Disclosure of interest in other entities:

IAS 27 failed to provide disclosure requirements for unconsolidated structured entities. IFRS 12 has a defined structure so that an entity has voting or similar rights which are not the main factors in deciding who controls the entity. E.g. include asset backed financing, securitisation vehicles and certain investment funds.

Why IASB have issued IFRS 10 & IFRS 12

The IASB in 2003 commenced a consolidation project aimed to focus on divergence in practice when applying IAS 27 as a result of this project IFRS 10 and IFRS 12 have been issued. IFRS 10 and IAS 27 were required to consolidate all controlled entities and during the period of development of IFRS 10 the IASB have provided an exception to consolidation for 'investment entities'.

Relevant issues addressed include the measurement of subsidiaries of investment entities at fair value provides more relevant information than consolidating those subsidiaries and that consolidating the subsidiaries of investment entities makes it complicated to assess the value of their investments. Preparers of financial statements also stated that preparing consolidated information for investment entities was costly, time-consuming and provided little benefit.

IFRS 10 permits or requires fair value measurement for most investments, previously within IAS 27 investments in subsidiaries were required to be consolidated and could not be measured at fair value and as a result an investment entity with no subsidiaries was able to present all of its investments at fair value. The introduction to consolidation improves comparability both within an investment entity's financial statements and between investment entities' financial statements.

The introduction of IFRS 10 and IFRS 12 was carried out in cooperation with the FASB with the aim of achieving alignment between IFRS and US GAAP.

Costs and benefits of adopting the new IFRS 10 & IFRS 12

The initial assessment of IFRS 10 and IFRS 12 is that they will both bring important and sustained improvements to financial reporting. Expected revision of 'definition of control' will lead to a more consistent and appropriate consolidation decisions. The new disclosures will also improve significantly the ability of users to understand and assess the risks of an entity in relation to a special purpose or structured entity.

Cost and benefits for Preparers:

The Amendments will result in significant cost savings for investment entities (preparers), because they will no longer need to perform the consolidation procedures and account for the underlying net assets of their subsidiaries on a line-by-line basis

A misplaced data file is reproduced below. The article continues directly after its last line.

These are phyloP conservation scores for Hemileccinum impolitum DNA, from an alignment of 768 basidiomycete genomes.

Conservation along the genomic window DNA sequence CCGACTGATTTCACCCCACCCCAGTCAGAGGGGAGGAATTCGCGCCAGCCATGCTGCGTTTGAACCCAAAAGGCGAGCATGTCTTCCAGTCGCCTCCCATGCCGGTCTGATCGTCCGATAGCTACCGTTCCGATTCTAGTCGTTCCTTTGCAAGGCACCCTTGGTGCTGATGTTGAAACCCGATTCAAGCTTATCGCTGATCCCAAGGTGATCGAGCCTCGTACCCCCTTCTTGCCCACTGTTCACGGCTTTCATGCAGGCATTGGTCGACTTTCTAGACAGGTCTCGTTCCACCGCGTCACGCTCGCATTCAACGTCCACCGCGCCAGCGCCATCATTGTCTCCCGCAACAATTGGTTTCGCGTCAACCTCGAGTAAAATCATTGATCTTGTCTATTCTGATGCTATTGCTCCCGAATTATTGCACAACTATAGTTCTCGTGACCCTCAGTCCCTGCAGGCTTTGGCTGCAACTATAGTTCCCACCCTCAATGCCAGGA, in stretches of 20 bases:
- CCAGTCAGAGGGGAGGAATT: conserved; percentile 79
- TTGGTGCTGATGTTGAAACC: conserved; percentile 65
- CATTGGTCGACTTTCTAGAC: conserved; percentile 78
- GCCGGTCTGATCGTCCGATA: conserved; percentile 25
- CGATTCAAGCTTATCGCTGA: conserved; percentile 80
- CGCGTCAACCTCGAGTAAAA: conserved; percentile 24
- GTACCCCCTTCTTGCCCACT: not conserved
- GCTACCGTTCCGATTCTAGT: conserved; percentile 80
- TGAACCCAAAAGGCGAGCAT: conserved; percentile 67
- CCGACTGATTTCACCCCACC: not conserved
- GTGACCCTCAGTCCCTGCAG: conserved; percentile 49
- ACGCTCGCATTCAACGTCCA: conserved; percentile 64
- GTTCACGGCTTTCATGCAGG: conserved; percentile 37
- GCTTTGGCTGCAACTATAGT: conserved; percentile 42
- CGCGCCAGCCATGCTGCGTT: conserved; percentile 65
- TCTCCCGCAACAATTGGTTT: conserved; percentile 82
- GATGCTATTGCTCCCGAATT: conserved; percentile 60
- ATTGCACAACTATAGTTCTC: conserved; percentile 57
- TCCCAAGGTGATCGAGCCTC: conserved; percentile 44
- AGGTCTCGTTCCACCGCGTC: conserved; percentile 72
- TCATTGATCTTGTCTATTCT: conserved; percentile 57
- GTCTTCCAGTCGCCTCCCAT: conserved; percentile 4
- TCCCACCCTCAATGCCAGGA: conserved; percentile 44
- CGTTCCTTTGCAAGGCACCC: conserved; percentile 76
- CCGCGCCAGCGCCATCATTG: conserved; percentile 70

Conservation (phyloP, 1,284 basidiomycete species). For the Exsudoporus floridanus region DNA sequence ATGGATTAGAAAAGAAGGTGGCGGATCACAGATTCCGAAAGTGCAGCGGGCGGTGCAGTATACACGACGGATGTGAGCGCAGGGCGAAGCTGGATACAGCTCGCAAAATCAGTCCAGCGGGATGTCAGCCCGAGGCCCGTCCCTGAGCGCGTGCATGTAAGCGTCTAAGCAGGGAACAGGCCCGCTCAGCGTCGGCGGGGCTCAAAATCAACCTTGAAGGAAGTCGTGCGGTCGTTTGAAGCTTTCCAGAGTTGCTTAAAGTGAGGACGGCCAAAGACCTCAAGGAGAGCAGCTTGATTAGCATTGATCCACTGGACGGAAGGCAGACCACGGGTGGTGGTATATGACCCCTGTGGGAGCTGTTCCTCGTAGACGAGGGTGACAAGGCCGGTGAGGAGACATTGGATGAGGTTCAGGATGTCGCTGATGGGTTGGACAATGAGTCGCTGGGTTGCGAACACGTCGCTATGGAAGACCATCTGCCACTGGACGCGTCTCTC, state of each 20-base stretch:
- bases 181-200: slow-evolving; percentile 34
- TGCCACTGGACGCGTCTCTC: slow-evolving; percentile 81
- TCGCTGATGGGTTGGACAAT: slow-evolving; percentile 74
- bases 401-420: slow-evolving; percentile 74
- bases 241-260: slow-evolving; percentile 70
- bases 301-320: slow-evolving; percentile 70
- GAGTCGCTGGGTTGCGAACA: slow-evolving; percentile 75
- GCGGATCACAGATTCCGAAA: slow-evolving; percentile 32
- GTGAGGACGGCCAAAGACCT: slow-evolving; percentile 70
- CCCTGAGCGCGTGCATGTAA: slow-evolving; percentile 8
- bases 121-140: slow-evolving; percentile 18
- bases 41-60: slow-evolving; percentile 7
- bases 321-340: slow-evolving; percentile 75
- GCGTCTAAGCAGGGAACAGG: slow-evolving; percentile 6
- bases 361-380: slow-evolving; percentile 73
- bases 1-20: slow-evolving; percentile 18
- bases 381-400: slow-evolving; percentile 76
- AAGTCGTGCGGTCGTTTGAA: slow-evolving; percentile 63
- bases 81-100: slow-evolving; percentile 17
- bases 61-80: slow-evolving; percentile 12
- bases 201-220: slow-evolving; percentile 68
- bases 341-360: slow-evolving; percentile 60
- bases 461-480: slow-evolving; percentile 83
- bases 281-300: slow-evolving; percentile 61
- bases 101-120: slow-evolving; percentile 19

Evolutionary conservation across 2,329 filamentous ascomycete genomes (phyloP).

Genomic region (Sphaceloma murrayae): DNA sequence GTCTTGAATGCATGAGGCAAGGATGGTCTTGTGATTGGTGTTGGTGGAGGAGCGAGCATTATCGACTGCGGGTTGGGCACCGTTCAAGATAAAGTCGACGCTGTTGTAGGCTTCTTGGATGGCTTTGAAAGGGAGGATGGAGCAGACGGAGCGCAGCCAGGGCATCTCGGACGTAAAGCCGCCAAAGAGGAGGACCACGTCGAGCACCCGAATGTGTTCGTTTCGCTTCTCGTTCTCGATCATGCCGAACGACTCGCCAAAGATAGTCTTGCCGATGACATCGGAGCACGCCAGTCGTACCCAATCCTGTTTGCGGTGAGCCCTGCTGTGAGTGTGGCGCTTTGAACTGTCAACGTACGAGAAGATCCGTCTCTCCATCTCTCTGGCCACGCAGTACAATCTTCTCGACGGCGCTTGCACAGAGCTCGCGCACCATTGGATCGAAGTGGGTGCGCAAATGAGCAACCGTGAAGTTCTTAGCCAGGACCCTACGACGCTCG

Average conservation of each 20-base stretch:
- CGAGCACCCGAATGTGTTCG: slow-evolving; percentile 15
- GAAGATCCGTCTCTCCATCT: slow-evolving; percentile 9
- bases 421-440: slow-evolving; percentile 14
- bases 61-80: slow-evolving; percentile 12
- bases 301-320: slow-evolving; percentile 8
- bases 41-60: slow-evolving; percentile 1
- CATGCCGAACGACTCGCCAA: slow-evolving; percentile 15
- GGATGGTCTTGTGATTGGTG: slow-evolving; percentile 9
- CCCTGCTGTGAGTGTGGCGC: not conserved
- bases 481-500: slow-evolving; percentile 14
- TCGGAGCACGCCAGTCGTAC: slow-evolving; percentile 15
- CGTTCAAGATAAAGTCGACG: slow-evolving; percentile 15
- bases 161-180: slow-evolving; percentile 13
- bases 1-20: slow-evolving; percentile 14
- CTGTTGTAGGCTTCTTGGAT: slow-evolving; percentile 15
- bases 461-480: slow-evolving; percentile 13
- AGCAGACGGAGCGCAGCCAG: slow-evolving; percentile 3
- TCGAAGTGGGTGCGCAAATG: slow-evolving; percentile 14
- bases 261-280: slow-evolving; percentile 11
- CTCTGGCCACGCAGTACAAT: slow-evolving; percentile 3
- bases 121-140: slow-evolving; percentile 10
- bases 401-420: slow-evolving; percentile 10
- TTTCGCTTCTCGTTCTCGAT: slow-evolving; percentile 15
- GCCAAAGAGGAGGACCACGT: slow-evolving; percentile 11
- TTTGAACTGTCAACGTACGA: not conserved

Preparers will facilitate understanding in communication with users and improve information in regard to the fair values of the investments of investment entities, and benefit preparers

Amendments can be applied retrospectively with transitional relief which is consistent with the transition requirements in IFRS 10 as amended in June 2012. This will reduce the burden for affected preparers on primary application

Non-investment entity parents will not be permitted to retain the fair value accounting applied by its investment entity subsidiaries. These entities may incur some extra cost by having two different measurement bases of accounting but the cost is not expected to be significant

Cost and benefits for users:

Amendments have been introduced that as provided users with information about the fair value of an investment entity's investments in subsidiaries and the way in which the fair value is measured. This information should reduce the cost of analysis and improve the comparability and relevance of information provided

Transition relief on consolidation may result in less information for users on initial adoption and increased one off costs for users

Consistent measurement basis at fair value for investments in subsidiaries of investment entities, in their separate financial statements

The cost for preparers will be most significant at transition when they will need to reassess their relationships with certain entities to determine if they control the investee and in meeting the new disclosure requirements. The current opinion in relation to the new standards is that the important improvements in terms of comparability and transparency will outweigh the costs in the long term.

Section (2)

Reasons for national differences in financial reporting

Entities worldwide prepare financial statements with the same objective in mind, to design a set of financial statements that can be the basis for a user to make economic investment decisions.

National jurisdiction may vary to take account of the local environment in which entities operate and as a result the same business transaction are accounted for in different ways for example within the UK compared to the USA or Japan.

Factors that influence variations in national practices:

Legal systems operation

Different political systems-'The level of central government control'

Different capital markets

Variation in the type and scale of economic activity, from developing economies to industrialised economies

Degree of international influence and directness of an economy

Stability of the economy and inflation rates

Cultural differences

Influence of the accounting profession

National differences in corporate governance structures and practices

E.g. of inconsistent national financial reporting is that of a German car manufacturer. In 1993 Daimler-Benz obtained a listing of its shares in the USA and submitted its report under both USA accounting practices (GAAP) and German GAAP for that year.

The company reported a loss of $1 billion under US GAAP, while at the same time reported a profit of $370 million under its own domestic German GAAP. The disparity was because of the different accounting practices being used by different countries. Such significant differences can undermine the usefulness of financial statements.

Explain the meaning and types of international accounting harmonization